Red Bull ready to stamp dominance at Shanghai
Red Bull will look to make the most of its technical advantage
at this weekend’s Formula One Chinese Grand Prix, with rival teams
yet to implement new technology and another weather-affected race
Red Bull romped to a 1-2 finish at the previous GP earlier this
month in Malaysia, finally confirming its status as this season’s
early benchmark after mechanical failures prevented wins that were
otherwise there for the taking in Bahrain and Australia.
Red Bull arrives in Shanghai with memories of another 1-2 finish
here last season, and a repeat of that performance this weekend
would have its rival teams playing catch up.
That catching up must be done in the workshop, as the likes of
McLaren and Ferrari seek to match Red Bull’s technical edge and
cure their own shortcomings.
Since Malaysia, McLaren has been working to develop a suspension
ride adjustment system like the one many suspect is fitted to the
Red Bull cars, despite denials from the team.
Such a system allows the car’s ride to be lowered for the
low-fuel qualifying session and raised to accommodate the greater
fuel load on race day. How this can be achieved, and has been
achieved if the rumors about Red Bull are true, is unclear given
that it is illegal to tinker with the cars between qualifying and
race. There has been talk of a gas compression that dissipates
naturally in the time between qualifying and race, allowing the car
to essentially raise itself.
McLaren said this week that it had abandoned efforts to design a
new suspension system ahead of China because its understanding of a
directive from world governing body FIA is that even a self-raising
device would contravene regulations. Where that leaves Red Bull,
and whether there will be any official protest, remains to be
Ferrari, meanwhile, had been making efforts to copy McLaren’s
F-duct aerodynamic device, which is manually operated by the driver
in the cockpit to adjust airflow and stall the rear wing to allow
for greater speed on the straights.
Of more immediate concern for the Italian team is reliability
after Fernando Alonso’s powerplant engine gave way in a plume of
smoke on the penultimate lap in Malaysia.
With only eight engines per car allowed over 19 races this
season before penalties kick in, Ferrari is already into
conservation mode. This weekend it will use the engines it took to
a 1-2 finish at Bahrain and subsequently changed, suggesting the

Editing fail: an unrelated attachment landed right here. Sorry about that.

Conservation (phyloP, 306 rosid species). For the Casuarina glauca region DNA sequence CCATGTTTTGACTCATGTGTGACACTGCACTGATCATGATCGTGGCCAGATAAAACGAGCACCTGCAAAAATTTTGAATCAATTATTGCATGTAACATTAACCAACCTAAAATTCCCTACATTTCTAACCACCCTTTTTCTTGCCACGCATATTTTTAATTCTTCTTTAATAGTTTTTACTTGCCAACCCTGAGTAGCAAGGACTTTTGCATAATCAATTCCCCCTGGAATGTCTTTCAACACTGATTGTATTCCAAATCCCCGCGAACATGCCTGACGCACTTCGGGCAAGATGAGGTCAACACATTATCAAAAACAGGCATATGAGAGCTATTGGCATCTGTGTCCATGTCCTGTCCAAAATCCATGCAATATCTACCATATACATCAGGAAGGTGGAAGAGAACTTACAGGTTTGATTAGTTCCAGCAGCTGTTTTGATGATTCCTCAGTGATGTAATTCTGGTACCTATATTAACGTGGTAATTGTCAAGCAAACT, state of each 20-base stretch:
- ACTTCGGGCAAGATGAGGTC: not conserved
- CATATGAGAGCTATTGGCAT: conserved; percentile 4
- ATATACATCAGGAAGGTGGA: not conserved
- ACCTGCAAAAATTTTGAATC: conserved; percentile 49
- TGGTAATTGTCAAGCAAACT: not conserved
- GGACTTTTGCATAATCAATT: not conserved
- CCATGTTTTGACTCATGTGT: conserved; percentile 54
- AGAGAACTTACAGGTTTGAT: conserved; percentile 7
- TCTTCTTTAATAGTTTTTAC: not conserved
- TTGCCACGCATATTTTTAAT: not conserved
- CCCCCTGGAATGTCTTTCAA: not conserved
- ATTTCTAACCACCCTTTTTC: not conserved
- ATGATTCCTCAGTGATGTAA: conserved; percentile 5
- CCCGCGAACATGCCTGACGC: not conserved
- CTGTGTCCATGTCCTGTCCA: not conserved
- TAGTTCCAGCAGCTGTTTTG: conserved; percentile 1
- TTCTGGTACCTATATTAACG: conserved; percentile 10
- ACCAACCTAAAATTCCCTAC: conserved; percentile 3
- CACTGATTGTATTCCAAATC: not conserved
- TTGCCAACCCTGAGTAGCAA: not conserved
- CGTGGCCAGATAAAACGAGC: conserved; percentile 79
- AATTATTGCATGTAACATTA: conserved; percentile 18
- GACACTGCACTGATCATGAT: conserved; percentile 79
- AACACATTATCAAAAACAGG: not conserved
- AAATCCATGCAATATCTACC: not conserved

team is less than confident about the ability of the engines from
the last two races.
Should one of the Ferrari engines give way this weekend, there
will be serious questions asked at the team’s Maranello
headquarters. It was ahead of the Chinese Grand Prix last year that
Luca Baldisseri was replaced as chief of on-track operations,
paying the price for Ferrari’s poor start to 2009.
This weekend looms as the third straight in which either
qualifying or the race is affected by rain, with forecasts of
showers and low temperatures in Shanghai. Last year’s wet Chinese
GP started behind a safety car which didn’t pull in for eight
A wet weekend will put team strategy in the spotlight again,
after both Ferrari and McLaren put too much faith in their weather
radars during qualifying at Malaysia. They waited too late to go
out for qualifying laps in the belief that better weather was on
the way when in fact it only worsened, and as a result they started
the race from the rear of the grid.
Last year’s Shanghai race marked something of a turning point in
the season, when the early dominance of Brawn GP came to an end as
Red Bull made a significant stride to catch up.
The situation is reversed this year, as Red Bull has marked
itself as the team to beat, even if it hasn’t fully translated its
early season strength into championship points.
One team under pressure to make a stride forward in Shanghai is
Mercedes, and particularly Michael Schumacher.
The seven-time world champion can be excused for his meager
points haul so far this season – a forgivable humdrum performance
in a pedestrian Bahrain GP, a first-corner collision in Australia
that destroyed his race, and a wheel nut failure in Malaysia. But
he has been out-driven in qualifying by teammate Nico Rosberg in
Mercedes, which raced as Brawn GP last season, was tipped to be
a championship contender this year. Instead it has been a distinct
fourth-best in general performance, behind Red Bull, Ferrari and
McLaren, and is even looking like having to fend off Renault so as
not to slip to fifth.